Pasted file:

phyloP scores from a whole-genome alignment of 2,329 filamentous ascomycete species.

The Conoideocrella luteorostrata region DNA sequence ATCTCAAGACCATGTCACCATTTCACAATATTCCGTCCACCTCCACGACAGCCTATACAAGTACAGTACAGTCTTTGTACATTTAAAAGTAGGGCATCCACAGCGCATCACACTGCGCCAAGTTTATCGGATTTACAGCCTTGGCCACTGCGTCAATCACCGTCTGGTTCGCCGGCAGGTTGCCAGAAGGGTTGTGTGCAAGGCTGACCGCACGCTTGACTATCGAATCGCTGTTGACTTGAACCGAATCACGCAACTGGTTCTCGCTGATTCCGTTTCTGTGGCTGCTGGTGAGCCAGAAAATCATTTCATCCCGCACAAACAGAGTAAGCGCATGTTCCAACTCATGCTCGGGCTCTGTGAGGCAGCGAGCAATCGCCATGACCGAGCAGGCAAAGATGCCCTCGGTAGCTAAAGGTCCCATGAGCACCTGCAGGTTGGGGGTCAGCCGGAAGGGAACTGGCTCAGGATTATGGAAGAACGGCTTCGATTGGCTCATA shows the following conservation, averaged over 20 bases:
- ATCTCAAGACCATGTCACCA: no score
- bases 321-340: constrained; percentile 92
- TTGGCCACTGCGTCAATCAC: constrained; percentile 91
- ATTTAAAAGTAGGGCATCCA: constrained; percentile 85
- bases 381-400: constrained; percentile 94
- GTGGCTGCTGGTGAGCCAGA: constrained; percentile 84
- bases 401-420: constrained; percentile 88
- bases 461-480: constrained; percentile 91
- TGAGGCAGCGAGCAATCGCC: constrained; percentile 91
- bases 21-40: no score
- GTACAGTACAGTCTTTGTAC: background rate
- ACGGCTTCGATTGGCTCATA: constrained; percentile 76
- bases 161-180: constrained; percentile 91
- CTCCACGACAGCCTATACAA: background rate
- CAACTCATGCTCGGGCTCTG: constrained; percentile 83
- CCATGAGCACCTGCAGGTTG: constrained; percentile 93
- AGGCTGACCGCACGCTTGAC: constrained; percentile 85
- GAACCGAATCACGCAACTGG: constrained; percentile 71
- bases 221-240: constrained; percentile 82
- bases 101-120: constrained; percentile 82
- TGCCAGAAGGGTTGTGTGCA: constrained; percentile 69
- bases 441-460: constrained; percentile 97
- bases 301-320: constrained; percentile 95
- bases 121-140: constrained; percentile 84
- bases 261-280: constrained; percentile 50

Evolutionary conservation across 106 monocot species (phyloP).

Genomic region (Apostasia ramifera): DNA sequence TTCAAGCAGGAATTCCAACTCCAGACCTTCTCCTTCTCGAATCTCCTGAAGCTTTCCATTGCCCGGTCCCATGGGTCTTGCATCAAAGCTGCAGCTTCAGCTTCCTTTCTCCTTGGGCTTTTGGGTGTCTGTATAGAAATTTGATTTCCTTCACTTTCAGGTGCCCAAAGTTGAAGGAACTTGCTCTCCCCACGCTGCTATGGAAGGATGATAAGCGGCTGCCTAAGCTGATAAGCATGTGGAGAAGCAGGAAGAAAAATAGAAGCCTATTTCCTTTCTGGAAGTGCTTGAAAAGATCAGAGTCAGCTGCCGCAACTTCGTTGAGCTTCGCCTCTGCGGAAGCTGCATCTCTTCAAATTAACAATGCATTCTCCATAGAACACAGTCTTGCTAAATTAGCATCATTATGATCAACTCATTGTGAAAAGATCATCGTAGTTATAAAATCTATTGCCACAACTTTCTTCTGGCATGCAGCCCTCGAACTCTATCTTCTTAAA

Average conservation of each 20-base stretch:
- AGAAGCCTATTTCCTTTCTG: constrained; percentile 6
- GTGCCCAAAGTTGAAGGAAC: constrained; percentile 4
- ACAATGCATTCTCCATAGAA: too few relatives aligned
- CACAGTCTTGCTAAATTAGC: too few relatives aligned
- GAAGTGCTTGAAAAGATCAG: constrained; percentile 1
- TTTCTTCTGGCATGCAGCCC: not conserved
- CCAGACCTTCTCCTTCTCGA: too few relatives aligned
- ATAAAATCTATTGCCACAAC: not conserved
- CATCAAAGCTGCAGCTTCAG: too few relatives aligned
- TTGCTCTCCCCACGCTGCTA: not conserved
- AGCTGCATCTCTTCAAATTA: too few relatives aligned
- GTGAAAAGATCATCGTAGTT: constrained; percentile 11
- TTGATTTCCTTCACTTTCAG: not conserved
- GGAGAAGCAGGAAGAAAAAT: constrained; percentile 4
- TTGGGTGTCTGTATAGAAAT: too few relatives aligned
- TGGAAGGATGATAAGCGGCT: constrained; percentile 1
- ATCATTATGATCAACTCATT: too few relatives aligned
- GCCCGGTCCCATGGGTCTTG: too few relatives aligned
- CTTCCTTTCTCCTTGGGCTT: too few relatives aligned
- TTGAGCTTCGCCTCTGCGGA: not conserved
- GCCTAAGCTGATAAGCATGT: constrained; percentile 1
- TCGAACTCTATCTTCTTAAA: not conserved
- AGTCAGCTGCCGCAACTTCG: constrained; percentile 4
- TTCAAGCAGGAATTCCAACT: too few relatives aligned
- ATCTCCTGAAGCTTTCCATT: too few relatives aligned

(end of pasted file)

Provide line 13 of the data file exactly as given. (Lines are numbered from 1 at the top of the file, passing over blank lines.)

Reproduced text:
- GTACAGTACAGTCTTTGTAC: background rate